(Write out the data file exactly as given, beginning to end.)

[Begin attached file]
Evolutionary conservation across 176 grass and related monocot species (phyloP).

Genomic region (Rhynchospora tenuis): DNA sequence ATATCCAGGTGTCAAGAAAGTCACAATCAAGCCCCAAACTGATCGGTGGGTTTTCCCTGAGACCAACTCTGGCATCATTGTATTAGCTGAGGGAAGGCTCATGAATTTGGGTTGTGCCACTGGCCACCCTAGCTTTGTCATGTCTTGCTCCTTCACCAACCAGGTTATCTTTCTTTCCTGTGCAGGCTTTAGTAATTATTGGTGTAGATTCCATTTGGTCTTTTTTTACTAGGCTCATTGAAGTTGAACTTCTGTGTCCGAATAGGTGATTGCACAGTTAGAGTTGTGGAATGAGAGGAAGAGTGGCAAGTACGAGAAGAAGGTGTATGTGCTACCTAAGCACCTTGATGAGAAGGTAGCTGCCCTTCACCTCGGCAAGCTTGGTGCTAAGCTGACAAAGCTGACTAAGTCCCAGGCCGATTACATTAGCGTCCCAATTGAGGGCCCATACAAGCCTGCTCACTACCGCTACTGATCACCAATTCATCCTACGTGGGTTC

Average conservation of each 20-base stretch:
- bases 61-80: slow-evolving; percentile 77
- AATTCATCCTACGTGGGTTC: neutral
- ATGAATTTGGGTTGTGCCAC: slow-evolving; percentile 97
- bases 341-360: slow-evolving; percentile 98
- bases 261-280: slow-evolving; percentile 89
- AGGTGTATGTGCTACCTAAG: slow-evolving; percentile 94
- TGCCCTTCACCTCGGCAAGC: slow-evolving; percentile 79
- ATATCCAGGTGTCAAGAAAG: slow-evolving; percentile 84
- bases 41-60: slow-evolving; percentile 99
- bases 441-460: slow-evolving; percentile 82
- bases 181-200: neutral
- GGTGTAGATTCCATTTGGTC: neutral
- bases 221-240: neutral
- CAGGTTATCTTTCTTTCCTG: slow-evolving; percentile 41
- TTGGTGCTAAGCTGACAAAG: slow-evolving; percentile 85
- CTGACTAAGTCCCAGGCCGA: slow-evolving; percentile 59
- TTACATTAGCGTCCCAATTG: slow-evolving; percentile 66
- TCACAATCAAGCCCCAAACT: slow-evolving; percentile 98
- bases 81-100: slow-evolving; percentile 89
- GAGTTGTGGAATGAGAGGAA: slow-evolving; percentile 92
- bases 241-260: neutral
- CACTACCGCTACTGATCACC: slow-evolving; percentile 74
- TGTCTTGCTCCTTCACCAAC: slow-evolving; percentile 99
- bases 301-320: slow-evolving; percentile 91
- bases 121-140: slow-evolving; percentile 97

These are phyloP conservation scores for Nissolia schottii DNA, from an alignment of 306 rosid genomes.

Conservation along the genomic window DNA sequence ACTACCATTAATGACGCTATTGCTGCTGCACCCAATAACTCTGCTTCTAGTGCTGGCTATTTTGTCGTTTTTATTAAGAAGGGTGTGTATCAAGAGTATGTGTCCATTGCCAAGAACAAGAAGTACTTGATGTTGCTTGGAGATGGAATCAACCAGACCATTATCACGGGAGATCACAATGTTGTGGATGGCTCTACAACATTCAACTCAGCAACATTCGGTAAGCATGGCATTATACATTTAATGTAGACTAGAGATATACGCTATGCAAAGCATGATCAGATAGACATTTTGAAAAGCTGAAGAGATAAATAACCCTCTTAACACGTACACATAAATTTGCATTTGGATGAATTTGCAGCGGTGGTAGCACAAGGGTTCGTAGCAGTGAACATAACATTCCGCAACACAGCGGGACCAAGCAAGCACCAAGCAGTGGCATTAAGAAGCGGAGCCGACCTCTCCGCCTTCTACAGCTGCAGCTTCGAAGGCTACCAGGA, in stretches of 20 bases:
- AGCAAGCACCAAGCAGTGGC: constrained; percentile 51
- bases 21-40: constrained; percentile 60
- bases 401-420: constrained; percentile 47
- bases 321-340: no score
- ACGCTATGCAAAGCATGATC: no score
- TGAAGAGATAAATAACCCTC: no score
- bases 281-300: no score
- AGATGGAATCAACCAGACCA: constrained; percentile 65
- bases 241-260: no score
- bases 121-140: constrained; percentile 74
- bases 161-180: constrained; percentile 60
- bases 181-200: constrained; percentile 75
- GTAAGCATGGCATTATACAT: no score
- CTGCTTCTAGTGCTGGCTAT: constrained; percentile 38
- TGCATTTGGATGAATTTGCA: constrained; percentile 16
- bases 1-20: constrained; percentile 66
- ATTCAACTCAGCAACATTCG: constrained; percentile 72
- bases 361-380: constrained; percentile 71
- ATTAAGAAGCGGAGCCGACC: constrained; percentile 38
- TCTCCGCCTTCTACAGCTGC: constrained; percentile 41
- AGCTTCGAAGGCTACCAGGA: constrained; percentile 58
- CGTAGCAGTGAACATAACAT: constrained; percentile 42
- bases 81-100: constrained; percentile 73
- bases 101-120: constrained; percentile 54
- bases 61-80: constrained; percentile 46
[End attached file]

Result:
Evolutionary conservation across 176 grass and related monocot species (phyloP).

Genomic region (Rhynchospora tenuis): DNA sequence ATATCCAGGTGTCAAGAAAGTCACAATCAAGCCCCAAACTGATCGGTGGGTTTTCCCTGAGACCAACTCTGGCATCATTGTATTAGCTGAGGGAAGGCTCATGAATTTGGGTTGTGCCACTGGCCACCCTAGCTTTGTCATGTCTTGCTCCTTCACCAACCAGGTTATCTTTCTTTCCTGTGCAGGCTTTAGTAATTATTGGTGTAGATTCCATTTGGTCTTTTTTTACTAGGCTCATTGAAGTTGAACTTCTGTGTCCGAATAGGTGATTGCACAGTTAGAGTTGTGGAATGAGAGGAAGAGTGGCAAGTACGAGAAGAAGGTGTATGTGCTACCTAAGCACCTTGATGAGAAGGTAGCTGCCCTTCACCTCGGCAAGCTTGGTGCTAAGCTGACAAAGCTGACTAAGTCCCAGGCCGATTACATTAGCGTCCCAATTGAGGGCCCATACAAGCCTGCTCACTACCGCTACTGATCACCAATTCATCCTACGTGGGTTC

Average conservation of each 20-base stretch:
- bases 61-80: slow-evolving; percentile 77
- AATTCATCCTACGTGGGTTC: neutral
- ATGAATTTGGGTTGTGCCAC: slow-evolving; percentile 97
- bases 341-360: slow-evolving; percentile 98
- bases 261-280: slow-evolving; percentile 89
- AGGTGTATGTGCTACCTAAG: slow-evolving; percentile 94
- TGCCCTTCACCTCGGCAAGC: slow-evolving; percentile 79
- ATATCCAGGTGTCAAGAAAG: slow-evolving; percentile 84
- bases 41-60: slow-evolving; percentile 99
- bases 441-460: slow-evolving; percentile 82
- bases 181-200: neutral
- GGTGTAGATTCCATTTGGTC: neutral
- bases 221-240: neutral
- CAGGTTATCTTTCTTTCCTG: slow-evolving; percentile 41
- TTGGTGCTAAGCTGACAAAG: slow-evolving; percentile 85
- CTGACTAAGTCCCAGGCCGA: slow-evolving; percentile 59
- TTACATTAGCGTCCCAATTG: slow-evolving; percentile 66
- TCACAATCAAGCCCCAAACT: slow-evolving; percentile 98
- bases 81-100: slow-evolving; percentile 89
- GAGTTGTGGAATGAGAGGAA: slow-evolving; percentile 92
- bases 241-260: neutral
- CACTACCGCTACTGATCACC: slow-evolving; percentile 74
- TGTCTTGCTCCTTCACCAAC: slow-evolving; percentile 99
- bases 301-320: slow-evolving; percentile 91
- bases 121-140: slow-evolving; percentile 97

These are phyloP conservation scores for Nissolia schottii DNA, from an alignment of 306 rosid genomes.

Conservation along the genomic window DNA sequence ACTACCATTAATGACGCTATTGCTGCTGCACCCAATAACTCTGCTTCTAGTGCTGGCTATTTTGTCGTTTTTATTAAGAAGGGTGTGTATCAAGAGTATGTGTCCATTGCCAAGAACAAGAAGTACTTGATGTTGCTTGGAGATGGAATCAACCAGACCATTATCACGGGAGATCACAATGTTGTGGATGGCTCTACAACATTCAACTCAGCAACATTCGGTAAGCATGGCATTATACATTTAATGTAGACTAGAGATATACGCTATGCAAAGCATGATCAGATAGACATTTTGAAAAGCTGAAGAGATAAATAACCCTCTTAACACGTACACATAAATTTGCATTTGGATGAATTTGCAGCGGTGGTAGCACAAGGGTTCGTAGCAGTGAACATAACATTCCGCAACACAGCGGGACCAAGCAAGCACCAAGCAGTGGCATTAAGAAGCGGAGCCGACCTCTCCGCCTTCTACAGCTGCAGCTTCGAAGGCTACCAGGA, in stretches of 20 bases:
- AGCAAGCACCAAGCAGTGGC: constrained; percentile 51
- bases 21-40: constrained; percentile 60
- bases 401-420: constrained; percentile 47
- bases 321-340: no score
- ACGCTATGCAAAGCATGATC: no score
- TGAAGAGATAAATAACCCTC: no score
- bases 281-300: no score
- AGATGGAATCAACCAGACCA: constrained; percentile 65
- bases 241-260: no score
- bases 121-140: constrained; percentile 74
- bases 161-180: constrained; percentile 60
- bases 181-200: constrained; percentile 75
- GTAAGCATGGCATTATACAT: no score
- CTGCTTCTAGTGCTGGCTAT: constrained; percentile 38
- TGCATTTGGATGAATTTGCA: constrained; percentile 16
- bases 1-20: constrained; percentile 66
- ATTCAACTCAGCAACATTCG: constrained; percentile 72
- bases 361-380: constrained; percentile 71
- ATTAAGAAGCGGAGCCGACC: constrained; percentile 38
- TCTCCGCCTTCTACAGCTGC: constrained; percentile 41
- AGCTTCGAAGGCTACCAGGA: constrained; percentile 58
- CGTAGCAGTGAACATAACAT: constrained; percentile 42
- bases 81-100: constrained; percentile 73
- bases 101-120: constrained; percentile 54
- bases 61-80: constrained; percentile 46